I pondered that wistful smile as I ate one of the best BBQ sandwiches I’ve had in years.

La Punta is a pleasant farming community in the middle of farm country, far away from the violence in Portland and elsewhere.  Yet, even here, a town so detached and far away from the defund the police hysteria and unchecked violence, there was a haunting Antifa concern.

And so, I found that COVID has divided our nation into two camps: defiance and fear.   It is not a Red State or Blue State division per se; it is a jagged quilt that covers the entire country and is sewn together by powerful threads of sadness.

This quilt draws people from all persuasions and walks of life with a single sense of dread.  ALL good people fear the possibility that the present COVID status quo could somehow morph into a new normal where lawless gangsters will come to rule the country – in other words, the end of life as we Americans cherish it.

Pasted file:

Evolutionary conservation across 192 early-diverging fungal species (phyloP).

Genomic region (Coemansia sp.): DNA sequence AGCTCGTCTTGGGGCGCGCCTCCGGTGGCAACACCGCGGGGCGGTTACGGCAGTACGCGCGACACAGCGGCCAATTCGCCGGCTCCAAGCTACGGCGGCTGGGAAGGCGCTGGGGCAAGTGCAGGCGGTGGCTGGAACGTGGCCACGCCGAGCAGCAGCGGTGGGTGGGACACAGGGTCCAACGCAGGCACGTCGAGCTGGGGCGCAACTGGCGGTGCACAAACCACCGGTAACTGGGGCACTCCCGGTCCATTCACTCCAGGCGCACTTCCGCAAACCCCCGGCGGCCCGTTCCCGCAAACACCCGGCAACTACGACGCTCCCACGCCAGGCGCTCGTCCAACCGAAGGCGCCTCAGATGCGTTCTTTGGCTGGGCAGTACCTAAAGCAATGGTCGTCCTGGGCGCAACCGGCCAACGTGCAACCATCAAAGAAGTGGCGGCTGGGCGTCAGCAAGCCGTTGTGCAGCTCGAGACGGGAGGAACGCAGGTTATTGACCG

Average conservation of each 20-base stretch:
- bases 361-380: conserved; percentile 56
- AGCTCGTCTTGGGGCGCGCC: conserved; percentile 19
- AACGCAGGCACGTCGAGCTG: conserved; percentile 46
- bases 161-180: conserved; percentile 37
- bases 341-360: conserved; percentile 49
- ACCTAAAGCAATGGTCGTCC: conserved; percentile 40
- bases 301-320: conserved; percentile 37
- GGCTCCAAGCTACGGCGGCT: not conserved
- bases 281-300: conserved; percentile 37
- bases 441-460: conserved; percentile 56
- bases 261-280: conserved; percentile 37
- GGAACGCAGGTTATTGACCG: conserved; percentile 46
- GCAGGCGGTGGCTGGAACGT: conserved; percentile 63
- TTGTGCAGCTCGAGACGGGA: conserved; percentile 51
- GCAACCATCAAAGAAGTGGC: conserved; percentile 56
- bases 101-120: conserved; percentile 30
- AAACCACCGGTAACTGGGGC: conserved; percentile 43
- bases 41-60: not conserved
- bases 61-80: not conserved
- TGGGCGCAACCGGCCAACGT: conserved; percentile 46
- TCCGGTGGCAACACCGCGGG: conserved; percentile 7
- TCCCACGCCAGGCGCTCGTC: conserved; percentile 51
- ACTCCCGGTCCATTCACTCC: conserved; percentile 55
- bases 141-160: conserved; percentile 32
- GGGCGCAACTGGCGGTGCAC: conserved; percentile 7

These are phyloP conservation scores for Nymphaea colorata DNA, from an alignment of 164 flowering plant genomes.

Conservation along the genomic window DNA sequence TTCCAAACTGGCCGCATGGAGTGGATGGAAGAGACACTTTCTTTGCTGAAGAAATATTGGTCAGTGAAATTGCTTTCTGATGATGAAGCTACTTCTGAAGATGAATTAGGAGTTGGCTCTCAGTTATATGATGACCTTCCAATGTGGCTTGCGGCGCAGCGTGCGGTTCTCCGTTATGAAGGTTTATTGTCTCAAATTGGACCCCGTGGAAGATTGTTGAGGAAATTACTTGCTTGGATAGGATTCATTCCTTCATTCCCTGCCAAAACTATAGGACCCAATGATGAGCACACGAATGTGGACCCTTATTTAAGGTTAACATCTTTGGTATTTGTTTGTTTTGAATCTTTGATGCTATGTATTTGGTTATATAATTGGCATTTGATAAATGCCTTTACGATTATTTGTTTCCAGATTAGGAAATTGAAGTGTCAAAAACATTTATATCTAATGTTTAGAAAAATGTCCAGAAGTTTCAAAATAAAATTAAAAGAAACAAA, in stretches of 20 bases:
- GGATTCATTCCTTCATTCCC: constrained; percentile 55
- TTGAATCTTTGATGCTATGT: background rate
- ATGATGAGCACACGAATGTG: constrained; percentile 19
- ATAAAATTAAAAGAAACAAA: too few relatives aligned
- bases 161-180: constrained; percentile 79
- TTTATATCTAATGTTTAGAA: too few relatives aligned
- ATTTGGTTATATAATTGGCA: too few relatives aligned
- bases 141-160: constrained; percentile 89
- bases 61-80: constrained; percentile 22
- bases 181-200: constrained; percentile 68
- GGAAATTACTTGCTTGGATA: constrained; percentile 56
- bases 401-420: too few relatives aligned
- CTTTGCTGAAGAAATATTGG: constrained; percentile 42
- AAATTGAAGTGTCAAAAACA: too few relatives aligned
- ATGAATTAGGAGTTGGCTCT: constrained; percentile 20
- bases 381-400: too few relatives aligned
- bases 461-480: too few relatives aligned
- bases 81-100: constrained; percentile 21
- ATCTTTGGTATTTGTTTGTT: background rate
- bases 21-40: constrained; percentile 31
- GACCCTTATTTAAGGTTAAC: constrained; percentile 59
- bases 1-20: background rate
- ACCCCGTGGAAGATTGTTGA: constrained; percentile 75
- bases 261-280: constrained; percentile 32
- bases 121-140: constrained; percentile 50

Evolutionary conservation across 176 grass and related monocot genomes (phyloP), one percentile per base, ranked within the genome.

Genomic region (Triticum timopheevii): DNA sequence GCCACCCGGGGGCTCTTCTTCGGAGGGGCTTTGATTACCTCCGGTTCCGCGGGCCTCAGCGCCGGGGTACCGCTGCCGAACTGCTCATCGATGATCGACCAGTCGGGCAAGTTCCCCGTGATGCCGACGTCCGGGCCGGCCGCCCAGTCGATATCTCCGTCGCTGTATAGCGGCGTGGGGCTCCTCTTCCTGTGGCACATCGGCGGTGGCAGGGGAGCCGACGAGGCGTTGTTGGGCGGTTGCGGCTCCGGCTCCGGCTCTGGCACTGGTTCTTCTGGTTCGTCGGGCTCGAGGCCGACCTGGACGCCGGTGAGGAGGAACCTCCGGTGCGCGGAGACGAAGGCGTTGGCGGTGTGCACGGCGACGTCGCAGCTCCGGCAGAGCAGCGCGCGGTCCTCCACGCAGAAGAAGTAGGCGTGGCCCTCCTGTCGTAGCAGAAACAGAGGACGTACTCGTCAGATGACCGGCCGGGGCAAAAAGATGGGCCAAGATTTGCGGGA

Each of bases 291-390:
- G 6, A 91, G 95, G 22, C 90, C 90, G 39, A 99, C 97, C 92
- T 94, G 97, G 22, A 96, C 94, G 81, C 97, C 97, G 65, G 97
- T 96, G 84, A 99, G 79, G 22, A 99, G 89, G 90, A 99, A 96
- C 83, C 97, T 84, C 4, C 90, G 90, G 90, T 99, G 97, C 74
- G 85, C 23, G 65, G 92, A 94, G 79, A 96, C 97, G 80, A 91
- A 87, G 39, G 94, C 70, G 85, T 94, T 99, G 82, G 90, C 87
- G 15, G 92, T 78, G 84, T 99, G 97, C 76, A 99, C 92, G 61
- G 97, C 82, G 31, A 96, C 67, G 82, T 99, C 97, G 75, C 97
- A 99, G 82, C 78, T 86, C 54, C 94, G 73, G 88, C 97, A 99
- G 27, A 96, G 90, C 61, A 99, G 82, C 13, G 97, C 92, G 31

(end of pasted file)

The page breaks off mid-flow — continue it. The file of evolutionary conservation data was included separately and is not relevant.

This now takes us the most brutal leg of my journey.  I call it The Gauntlet, and it was the launching point for my Tale of Two Denny’s.

Defiance in Indiana

Folks living in the West think of the four seasons as being somewhat relative.  For example, if you live in Phoenix, there are only two seasons, kinda hot and kinda not. Likewise, in the East, there are just two seasons as well, snow and road repair.

It wasn’t until I drove through Illinois and Indiana that I came to appreciate the road repair season in a single leg.  There were five hundred miles of repair hell and speed traps, and my Garmin said it would take seven or so hours to complete. Bollocks. It took twice as long thanks to what turned into a 500 mile-long stretch of non-stop repair zones.

I call this leg of the journey, “The Gauntlet,” and somewhere East of Indianapolis, the clock struck midnight, and I was bone-tired, and so I queried the magic search engine “Denny’s near me?”  Fortune smiled on me.  It was off the next exit, smack in the middle of a defiance zone.

How could I tell?

Go into a defiance zone gas station to buy a cup of coffee while filing up and see what happens when you forget to wear your mask.  Everyone sees the masking signs, and the clerks behind the Plexiglas often do not issue it.